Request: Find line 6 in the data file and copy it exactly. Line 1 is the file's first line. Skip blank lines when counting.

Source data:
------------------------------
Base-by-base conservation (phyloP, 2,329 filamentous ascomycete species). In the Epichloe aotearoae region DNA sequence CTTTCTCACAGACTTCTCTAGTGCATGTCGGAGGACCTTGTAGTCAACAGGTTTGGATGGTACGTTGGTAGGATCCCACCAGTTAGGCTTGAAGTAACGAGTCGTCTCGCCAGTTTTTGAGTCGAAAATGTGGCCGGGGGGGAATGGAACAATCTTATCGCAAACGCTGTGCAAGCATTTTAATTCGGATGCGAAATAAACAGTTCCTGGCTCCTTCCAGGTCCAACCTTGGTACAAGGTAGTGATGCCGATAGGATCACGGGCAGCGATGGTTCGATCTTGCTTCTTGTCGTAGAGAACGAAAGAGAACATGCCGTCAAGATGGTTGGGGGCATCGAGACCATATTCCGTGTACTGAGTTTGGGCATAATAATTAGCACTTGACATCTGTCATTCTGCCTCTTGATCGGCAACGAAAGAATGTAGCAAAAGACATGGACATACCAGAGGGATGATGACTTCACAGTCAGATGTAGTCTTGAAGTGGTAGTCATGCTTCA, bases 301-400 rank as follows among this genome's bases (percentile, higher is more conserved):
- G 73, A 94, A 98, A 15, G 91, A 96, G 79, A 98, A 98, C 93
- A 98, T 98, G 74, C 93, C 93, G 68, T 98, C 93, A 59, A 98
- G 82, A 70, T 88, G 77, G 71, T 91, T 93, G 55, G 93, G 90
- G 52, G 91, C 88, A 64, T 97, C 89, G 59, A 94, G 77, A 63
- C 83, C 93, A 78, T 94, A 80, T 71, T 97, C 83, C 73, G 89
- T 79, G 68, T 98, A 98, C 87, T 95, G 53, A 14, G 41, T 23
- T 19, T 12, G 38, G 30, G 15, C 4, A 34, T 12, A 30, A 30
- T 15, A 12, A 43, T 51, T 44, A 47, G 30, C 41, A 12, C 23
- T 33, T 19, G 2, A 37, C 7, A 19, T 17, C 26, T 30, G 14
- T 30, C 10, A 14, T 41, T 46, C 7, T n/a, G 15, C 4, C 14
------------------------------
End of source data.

- C 83, C 93, A 78, T 94, A 80, T 71, T 97, C 83, C 73, G 89